An excellent review in the Oxford Times, 18 January 2018 by Christopher Gray of Ian Flintoff’s novel, Gatsby at Trinity, production and distribution by YouCaxton Publications:
‘THE television showing over Christmas of the excellent 2013 film version of Scott Fitzgerald’s The Great Gatsby with Leonardo DiCaprio (and an even better Tobey Maguire) prompted me to take out a book that had languished some months in my ‘waiting to read’ pile. This was Gatsby at Trinity (Pitchfork Production, £9.99) by the Oxford-based actor, writer and director Ian Flintoff – and what a delight it proved. Impeccably researched and elegantly written, the novel traces the mysterious millionaire’s formative years, after First World War service in the US army, as an undergraduate at Oxford University. His student days are, of course, alluded to in The Great Gatsby, though it is never entirely clear whether they were pure invention. Gatsby certainly convinced the sinister character Meyer Wolfsheim. Who can forget his observation: “He’s an Oggsford man. He went to Oggsford College in England. You know Oggsford College?” The college in fact was Trinity, alma mater to Ian Flintoff too. Tom Buchanan, supercilious about Gatsby’s claim in The Great Gatsby, is shown a photograph of Jay in Trinity Quad – “the man on my left is now the Earl of Doncaster”. We get to meet the aristocrat as Lord Cusworth, one of Gatsby’s college companions, in Gatsby at Trinity. It turns out that it was his expression “old sport” that came to be borrowed by Gatsby. “Where’d you pick that up?” Tom asked him in The Great Gatsby, but answer came there none.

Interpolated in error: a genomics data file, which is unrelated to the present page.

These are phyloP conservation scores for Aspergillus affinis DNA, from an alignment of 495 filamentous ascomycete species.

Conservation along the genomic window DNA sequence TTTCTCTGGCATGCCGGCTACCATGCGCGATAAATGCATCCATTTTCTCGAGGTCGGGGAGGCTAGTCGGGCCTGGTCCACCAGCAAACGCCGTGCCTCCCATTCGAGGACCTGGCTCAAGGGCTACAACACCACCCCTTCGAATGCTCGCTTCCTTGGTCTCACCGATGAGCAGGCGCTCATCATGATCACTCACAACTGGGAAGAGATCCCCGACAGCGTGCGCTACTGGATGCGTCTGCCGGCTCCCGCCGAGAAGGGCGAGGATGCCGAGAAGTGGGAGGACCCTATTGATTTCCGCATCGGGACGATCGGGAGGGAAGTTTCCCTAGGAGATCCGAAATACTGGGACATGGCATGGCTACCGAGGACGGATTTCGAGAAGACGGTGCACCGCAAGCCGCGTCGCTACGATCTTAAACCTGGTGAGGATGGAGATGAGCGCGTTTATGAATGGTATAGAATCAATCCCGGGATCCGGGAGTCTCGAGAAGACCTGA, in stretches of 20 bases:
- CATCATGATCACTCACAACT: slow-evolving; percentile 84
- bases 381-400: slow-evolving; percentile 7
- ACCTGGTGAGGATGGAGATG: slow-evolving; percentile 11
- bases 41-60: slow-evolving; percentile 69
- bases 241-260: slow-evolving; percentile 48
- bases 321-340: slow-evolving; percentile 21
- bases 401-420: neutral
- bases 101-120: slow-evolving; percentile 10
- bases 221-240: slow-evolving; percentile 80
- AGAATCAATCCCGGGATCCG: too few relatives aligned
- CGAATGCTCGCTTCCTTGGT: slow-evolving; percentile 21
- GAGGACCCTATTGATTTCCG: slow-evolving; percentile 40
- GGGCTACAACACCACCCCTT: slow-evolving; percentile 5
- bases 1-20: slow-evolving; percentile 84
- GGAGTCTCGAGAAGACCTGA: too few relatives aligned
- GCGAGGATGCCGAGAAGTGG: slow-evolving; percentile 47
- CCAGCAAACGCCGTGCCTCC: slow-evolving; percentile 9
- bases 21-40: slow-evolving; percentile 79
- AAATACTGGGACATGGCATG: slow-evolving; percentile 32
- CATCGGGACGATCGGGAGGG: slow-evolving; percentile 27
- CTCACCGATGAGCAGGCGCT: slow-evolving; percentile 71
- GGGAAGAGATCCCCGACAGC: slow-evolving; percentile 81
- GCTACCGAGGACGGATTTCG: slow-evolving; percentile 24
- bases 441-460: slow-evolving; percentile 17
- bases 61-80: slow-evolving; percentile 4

In the prequel we learn from Lord Cusworth that he employs the device as a means of disguising the fact that he has forgotten someone’s name. “Nobody’s offended and the old memory gets a decent break for a change.” Highlights of the novel (and Gatsby’s Oxford social life) include a ball at Blenheim where guests include Bernard Shaw, Noel Coward and Edward Elgar.